Empowering a child with celiac disease is crucial for navigating life confidently and independently, while managing their condition effectively. 

Use these strategies to empower your child to build confidence and learn to speak up for themselves. 

  1.  Education and Understanding: Educate your child about celiac in an age-appropriate manner. Help them understand what gluten is, how it affects their body, and why a gluten-free diet is essential. Empower them to make informed decisions about their health.
  2. Open Communication: Encourage discussion about your child’s feelings and experiences related to celiac. Listen to their concerns, answer their questions, and provide support. Make them feel comfortable discussing any challenges they face due to their condition.
  3. Advocate Together: Teach your child how to advocate for themselves and their dietary needs. Role-play different scenarios, so they know how to communicate with teachers, friends, and other adults about celiac disease and the importance of avoiding gluten.
  4. Involve Them in Food Choices: Take your child grocery shopping and involve them in choosing gluten-free foods they enjoy.
  5. Cooking Skills: Encourage your child to learn basic cooking/baking skills. Kids who cook, eat better, and learn a life-long skill making their own GF meals and treats.
  6. Teach Label Reading: Teach your child how to read food labels to identify gluten-containing ingredients as soon as they’re able so they can make safe choices when choosing packaged foods.
  7. Positive Reinforcement: Celebrate successes. Positive reinforcement boosts your child’s confidence and motivates them to continue making healthy choices.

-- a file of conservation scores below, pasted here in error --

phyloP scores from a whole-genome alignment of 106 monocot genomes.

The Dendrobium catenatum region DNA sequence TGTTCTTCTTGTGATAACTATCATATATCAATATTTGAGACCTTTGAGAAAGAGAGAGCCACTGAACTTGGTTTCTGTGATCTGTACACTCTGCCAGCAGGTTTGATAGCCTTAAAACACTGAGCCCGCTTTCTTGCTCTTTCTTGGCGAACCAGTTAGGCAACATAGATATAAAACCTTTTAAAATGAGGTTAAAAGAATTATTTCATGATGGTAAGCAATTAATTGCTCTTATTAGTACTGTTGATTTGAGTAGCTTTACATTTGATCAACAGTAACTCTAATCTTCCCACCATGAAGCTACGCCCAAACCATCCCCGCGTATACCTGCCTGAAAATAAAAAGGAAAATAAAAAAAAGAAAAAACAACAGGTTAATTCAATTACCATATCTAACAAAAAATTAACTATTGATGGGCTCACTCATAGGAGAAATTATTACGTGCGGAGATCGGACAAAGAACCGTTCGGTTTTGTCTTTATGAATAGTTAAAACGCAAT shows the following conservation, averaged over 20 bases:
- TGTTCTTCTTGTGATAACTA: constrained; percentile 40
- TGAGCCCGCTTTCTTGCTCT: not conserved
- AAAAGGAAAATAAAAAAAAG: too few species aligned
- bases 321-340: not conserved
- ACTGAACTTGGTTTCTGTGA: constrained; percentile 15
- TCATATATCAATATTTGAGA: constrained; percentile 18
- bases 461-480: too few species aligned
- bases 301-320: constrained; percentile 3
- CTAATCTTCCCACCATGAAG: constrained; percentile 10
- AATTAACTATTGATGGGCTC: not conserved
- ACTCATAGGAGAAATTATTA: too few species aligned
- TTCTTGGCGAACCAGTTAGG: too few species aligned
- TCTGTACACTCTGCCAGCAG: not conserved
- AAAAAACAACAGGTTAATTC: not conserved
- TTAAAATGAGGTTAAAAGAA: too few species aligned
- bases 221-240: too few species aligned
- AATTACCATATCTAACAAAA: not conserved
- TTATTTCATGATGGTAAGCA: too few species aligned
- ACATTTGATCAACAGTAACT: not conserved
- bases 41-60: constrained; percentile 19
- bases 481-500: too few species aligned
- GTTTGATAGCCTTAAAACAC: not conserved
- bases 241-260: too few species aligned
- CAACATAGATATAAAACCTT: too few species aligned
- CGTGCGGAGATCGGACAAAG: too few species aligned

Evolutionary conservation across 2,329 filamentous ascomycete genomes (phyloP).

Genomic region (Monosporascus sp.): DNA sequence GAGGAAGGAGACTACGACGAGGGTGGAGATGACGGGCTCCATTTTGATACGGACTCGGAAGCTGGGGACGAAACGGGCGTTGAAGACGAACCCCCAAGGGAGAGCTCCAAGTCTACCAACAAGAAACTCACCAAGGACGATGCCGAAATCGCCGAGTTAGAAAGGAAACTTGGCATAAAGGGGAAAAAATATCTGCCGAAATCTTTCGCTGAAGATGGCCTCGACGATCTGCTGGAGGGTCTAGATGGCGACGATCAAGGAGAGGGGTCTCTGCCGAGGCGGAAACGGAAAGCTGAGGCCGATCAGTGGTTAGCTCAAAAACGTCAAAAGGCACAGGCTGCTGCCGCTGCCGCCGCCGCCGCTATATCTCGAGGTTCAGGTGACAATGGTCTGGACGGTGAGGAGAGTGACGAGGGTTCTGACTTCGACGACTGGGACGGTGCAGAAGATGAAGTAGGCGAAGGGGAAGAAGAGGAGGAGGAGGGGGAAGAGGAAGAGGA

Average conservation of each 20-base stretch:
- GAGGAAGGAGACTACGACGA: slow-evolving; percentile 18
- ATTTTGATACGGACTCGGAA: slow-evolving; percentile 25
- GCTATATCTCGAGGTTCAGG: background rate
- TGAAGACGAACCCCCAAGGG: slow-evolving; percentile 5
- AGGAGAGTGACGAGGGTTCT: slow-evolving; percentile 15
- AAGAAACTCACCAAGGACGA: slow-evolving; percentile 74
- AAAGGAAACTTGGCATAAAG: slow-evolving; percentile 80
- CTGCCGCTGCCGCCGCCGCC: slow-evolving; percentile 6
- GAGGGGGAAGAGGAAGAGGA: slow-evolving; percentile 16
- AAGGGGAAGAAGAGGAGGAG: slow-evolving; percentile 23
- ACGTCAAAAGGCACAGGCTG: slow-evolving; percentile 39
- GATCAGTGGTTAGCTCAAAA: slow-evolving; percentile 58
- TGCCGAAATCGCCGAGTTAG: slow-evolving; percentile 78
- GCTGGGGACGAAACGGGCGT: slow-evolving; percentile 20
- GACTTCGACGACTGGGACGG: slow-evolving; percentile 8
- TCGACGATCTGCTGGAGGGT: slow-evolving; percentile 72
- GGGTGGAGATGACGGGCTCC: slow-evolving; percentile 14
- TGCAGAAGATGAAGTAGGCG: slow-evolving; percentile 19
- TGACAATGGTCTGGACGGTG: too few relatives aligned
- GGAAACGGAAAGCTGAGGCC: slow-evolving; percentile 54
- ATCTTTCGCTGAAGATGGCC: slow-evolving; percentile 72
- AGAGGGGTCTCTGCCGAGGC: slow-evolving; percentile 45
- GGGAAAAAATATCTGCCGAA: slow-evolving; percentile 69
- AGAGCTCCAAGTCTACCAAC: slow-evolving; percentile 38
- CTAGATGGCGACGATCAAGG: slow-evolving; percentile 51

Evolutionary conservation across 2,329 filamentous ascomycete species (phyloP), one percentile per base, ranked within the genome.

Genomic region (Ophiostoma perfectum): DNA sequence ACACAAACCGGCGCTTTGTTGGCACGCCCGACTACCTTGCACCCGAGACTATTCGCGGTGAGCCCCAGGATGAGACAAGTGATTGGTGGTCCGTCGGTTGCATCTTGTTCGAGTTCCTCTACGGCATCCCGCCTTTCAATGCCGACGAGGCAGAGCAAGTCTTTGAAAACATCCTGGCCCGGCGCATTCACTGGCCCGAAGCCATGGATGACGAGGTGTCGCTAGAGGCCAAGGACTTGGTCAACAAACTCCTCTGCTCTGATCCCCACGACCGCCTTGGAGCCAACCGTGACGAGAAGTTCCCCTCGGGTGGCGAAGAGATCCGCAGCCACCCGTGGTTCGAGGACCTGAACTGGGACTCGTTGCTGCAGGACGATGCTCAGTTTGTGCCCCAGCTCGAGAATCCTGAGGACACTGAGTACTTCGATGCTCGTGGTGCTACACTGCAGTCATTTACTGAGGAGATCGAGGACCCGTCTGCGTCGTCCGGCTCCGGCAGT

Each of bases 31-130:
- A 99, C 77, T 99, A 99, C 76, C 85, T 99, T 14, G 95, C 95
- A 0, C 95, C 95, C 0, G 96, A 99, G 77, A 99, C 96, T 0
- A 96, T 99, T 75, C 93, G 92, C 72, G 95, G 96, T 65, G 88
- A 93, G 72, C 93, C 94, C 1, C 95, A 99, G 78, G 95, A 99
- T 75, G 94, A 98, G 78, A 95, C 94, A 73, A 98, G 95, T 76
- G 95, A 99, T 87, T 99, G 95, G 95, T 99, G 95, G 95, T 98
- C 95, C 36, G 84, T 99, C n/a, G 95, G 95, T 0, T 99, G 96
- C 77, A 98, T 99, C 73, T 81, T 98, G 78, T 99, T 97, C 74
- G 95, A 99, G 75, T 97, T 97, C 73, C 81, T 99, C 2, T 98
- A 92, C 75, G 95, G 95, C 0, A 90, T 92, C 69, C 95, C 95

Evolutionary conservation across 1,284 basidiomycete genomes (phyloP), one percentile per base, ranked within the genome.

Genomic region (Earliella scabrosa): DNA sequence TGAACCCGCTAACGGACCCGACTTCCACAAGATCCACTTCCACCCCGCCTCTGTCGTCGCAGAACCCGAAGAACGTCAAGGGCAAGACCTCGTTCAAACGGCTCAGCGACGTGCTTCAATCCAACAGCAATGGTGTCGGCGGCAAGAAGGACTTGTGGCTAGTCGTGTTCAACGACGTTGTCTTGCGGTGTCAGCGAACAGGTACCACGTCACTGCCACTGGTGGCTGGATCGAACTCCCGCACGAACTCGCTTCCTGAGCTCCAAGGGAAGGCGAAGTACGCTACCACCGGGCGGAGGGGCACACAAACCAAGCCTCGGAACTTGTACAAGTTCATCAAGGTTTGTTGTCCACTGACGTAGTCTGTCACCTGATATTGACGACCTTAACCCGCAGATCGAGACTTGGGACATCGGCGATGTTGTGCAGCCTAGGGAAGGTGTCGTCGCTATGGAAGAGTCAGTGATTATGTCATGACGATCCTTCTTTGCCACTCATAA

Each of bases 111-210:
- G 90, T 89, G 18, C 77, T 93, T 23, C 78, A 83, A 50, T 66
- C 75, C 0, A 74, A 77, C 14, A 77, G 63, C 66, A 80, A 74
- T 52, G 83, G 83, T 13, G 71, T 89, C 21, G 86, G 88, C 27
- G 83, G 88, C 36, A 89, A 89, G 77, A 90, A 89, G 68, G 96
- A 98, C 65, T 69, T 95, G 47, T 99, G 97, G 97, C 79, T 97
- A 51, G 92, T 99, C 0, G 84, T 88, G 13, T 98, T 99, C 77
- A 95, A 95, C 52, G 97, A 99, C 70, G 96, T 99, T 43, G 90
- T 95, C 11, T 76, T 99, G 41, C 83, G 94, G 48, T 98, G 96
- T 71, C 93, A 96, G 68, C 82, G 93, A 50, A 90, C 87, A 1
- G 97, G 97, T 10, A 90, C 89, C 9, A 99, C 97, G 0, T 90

8. Lead by Example: If you or other family members also follow a gluten-free diet, model healthy behaviors and attitudes towards food. Emphasize that a gluten-free lifestyle can be enjoyable and fulfilling.
  9. Focus on Strengths: Building a strong sense of self-worth will help them face challenges with resilience.
  10. Celebrate Differences: Emphasize that everyone is unique and that having celiac disease is just one aspect of who they are.
 

Safety Plan: Cross Contamination at School

If contamination happens, what should you do? Have a game plan.

  • Don’t worry. A single gluten exposure is not linked with an increased likelihood of long-term complications.
  • Tell a safe person. Train your child to tell their teacher, classroom aid, or office they’re not feeling well.
  • Call home. Depending on the child’s reaction, the school may wish to call home. Ensure your contact information is up to date.
  • Plan B. Have a plan for your child if they need to come home.
  • Plan C. If your child does not need to come home, instruct the school that water and rest are best.
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Letters to take to school

Send your child to school with a letter and brochure that explains the do’s and don’ts of celiac to teachers who may have never heard of it. 


Back to School on Social Media

Facebook group: Join the CCA’s Facebook group and connect with parents experienced in raising a child with celiac disease.  

Tune into our social media channels in September for tips and tricks from our team, our community and favourite influencers to make this the best gluten-free back-to-school ever!

Back to School Videos

Packed full of helpful hints, watch to get ready for the big day back.